Amy Edmondson (36m 28s):
And then, you know, in the hallways or with others, I will say what I really think. And, and so, and in many ways, nice, therefore means tiptoeing and psychological safety is if anything, it's the opposite of tiptoeing. So it's, it's risk. It's being willing and feeling that it's okay. In fact, it's expected around here. I'll air on the side of speaking up when I'm not
Mark Graban (36m 56s):
Amy Edmondson (36m 56s):
So that's that, that's the biggest one. And probably the second biggest one is that, oh, okay. Psychological safety means we can't, we have to sort of dial back on ambition. We can't hold people. You know, we can't, we can't expect people to really stretch and, and accomplish great things. No, you know, nothing could be farther from the truth. In fact, I'm, I'm suggesting that only with psychological safety, can we stretch and accomplish great things together.
Mark Graban (37m 27s):
Yeah. And you, you sketch that out very nicely in the book, kind of a, you know, classic two by two matrix of kind of aiming high and having professional safety, as opposed to not AMIC high, you, you called that comfort being
Amy Edmondson (37m 41s):
Comfort, the comfort zone.
Mark Graban (37m 43s):
Amy Edmondson (37m 44s):
And I, I don't wanna work in the comfort zone. I mean, there are days when I really would love to work in the comfort zone, but most of time I feel much better about myself and my colleagues when we're really, you know, doing, getting challenging things done together.
Mark Graban (37m 58s):
Yeah. And you, you talk about, you know, the misunderstanding about being nice. I, I think there's a parallel. I hear similar things when people talk about Toyota's principle of respect for people. And, you know, I think what's been taught, emphasized to me, is that like, you know, respect being respectful means sometimes challenging people because you believe in, right. And that might not feel like being nice, aren't being pushed to
Amy Edmondson (38m 23s):
Achieve. Right. And if I never res if I don't, I wouldn't, I wouldn't challenge you if I didn't respect you because I wouldn't expect to get much from it. So the very active, challenging someone is, is an of respect.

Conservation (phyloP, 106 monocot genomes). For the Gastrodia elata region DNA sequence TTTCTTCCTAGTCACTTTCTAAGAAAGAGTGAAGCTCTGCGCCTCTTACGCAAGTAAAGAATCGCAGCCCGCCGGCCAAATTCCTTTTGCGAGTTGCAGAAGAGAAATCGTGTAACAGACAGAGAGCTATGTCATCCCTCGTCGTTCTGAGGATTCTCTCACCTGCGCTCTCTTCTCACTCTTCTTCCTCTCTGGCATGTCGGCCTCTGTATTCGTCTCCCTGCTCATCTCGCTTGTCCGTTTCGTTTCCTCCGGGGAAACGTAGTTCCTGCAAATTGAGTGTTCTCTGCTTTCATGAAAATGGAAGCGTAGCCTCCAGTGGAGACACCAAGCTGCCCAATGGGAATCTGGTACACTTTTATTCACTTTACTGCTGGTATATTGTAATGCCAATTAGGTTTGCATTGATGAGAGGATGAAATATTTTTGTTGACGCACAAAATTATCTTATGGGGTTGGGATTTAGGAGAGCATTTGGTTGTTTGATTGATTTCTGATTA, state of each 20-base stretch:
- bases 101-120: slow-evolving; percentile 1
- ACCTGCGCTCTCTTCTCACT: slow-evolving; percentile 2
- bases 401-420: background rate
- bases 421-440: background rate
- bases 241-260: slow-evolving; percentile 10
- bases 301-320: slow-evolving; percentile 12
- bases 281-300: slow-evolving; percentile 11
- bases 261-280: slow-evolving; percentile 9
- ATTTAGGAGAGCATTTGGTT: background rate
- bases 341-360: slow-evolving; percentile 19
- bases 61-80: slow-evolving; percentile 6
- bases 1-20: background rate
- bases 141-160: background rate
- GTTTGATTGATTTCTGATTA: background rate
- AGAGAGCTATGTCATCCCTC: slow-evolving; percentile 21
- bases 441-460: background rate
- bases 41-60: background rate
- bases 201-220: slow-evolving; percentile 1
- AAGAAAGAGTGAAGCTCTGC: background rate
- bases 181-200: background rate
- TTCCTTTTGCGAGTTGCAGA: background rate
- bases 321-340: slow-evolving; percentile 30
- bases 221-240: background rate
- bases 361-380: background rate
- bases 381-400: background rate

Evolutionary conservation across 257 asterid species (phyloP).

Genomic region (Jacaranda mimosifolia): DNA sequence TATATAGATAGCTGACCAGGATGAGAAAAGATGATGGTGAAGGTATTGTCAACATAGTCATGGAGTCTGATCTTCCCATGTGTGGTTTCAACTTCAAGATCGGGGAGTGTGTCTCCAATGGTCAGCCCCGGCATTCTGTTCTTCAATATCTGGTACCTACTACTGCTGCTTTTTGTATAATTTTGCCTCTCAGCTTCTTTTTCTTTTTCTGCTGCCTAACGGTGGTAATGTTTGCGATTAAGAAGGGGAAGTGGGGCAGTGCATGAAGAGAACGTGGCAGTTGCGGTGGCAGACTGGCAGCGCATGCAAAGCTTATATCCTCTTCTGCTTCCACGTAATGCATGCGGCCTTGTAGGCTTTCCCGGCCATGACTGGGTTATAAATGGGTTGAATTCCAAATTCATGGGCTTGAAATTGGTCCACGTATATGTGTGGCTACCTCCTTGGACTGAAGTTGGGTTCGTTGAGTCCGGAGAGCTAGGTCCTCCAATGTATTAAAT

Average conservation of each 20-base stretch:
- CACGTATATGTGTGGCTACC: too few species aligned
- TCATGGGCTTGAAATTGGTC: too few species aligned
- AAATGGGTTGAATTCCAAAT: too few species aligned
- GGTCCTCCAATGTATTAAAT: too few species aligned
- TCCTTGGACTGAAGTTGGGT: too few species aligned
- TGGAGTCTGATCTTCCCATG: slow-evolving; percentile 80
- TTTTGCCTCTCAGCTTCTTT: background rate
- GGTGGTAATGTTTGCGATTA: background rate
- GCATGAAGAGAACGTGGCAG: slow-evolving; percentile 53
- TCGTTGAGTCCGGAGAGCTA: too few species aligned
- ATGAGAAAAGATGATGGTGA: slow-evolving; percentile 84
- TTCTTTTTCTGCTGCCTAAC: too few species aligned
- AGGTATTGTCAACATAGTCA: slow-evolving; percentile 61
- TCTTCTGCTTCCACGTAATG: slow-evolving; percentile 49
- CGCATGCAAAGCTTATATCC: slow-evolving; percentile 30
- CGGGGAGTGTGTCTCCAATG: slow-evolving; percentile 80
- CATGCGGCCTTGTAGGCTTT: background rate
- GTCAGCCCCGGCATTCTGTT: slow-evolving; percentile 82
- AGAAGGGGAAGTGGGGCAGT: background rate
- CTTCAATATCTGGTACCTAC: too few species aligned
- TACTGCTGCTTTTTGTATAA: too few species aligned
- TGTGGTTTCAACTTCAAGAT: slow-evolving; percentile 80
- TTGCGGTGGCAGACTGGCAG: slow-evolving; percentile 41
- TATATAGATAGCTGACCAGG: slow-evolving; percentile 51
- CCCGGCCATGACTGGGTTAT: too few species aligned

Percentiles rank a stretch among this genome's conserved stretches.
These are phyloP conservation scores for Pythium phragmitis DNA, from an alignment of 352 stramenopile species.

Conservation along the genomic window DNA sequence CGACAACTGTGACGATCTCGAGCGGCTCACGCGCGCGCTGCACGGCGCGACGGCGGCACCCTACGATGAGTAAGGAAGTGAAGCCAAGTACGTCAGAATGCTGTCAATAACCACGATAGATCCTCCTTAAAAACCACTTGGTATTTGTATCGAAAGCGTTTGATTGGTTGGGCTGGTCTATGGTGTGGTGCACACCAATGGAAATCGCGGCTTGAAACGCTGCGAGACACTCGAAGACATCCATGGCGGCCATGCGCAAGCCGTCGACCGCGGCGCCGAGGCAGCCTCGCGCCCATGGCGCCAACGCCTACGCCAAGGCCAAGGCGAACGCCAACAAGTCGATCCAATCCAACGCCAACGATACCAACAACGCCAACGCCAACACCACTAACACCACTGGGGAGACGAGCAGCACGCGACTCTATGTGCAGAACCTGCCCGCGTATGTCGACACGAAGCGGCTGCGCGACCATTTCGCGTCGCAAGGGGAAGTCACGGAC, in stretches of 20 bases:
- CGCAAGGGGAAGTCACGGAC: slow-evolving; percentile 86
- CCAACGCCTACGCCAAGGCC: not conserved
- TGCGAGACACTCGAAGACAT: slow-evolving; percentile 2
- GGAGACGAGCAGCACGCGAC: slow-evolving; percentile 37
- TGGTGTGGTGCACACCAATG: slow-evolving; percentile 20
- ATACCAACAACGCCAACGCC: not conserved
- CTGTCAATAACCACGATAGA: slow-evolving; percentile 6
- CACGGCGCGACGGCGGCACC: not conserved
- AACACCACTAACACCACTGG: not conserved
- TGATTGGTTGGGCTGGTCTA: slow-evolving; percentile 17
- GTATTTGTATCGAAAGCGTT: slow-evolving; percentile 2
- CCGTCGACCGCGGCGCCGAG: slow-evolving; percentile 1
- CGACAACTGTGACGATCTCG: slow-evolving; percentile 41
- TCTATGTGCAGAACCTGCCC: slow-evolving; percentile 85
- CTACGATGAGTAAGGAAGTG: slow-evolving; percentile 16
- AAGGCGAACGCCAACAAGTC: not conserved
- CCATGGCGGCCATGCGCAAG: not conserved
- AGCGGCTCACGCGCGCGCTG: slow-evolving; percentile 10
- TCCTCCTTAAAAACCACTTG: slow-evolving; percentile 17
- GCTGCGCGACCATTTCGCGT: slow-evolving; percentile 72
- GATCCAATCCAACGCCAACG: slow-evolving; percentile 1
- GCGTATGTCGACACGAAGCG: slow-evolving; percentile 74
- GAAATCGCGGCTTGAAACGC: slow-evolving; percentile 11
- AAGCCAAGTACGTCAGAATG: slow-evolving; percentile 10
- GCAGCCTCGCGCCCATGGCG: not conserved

Mark Graban (38m 39s):
And, and then you said something a couple minutes ago, you know, it came back to some other language from the book where you talked about, you know, within this context of psychological safety and respect, there is a time and a place to sanction, clear violations. I was wondering if you could talk about yes. That a little bit.
Amy Edmondson (38m 57s):
Yes. I think that's the other, you know, somewhere between a misconception and just something that we don't think about enough, which is oddly, I, I will argue that it makes the workplace more psychologically safe, not less when MIS or way outside the bounds behavior is treated harshly, because if there are no negative repercussions from really in doing the wrong things, then people don't know where the boundaries are and they, you know, how can I feel safe? You know, if I know where the boundaries are, I can feel safer within those boundaries. But if sort of anything goes, then, you know, it's just a little bit of a, of a walk on eggshells type of environment.
Amy Edmondson (39m 45s):
Mark Graban (39m 46s):
So I, I, I think of Bob Sutton's work that, you know, the, the no rule, psychological safety shouldn't mean, I feel empowered to be a raving, a,
Amy Edmondson (39m 57s):
A total jerk. Yes, exactly. Right. Exactly. Because that's just think that's a stance that basically says the world revolves around me because it's a stance of being inadequately aware of other people's, you know, feelings and experiences.
Mark Graban (40m 17s):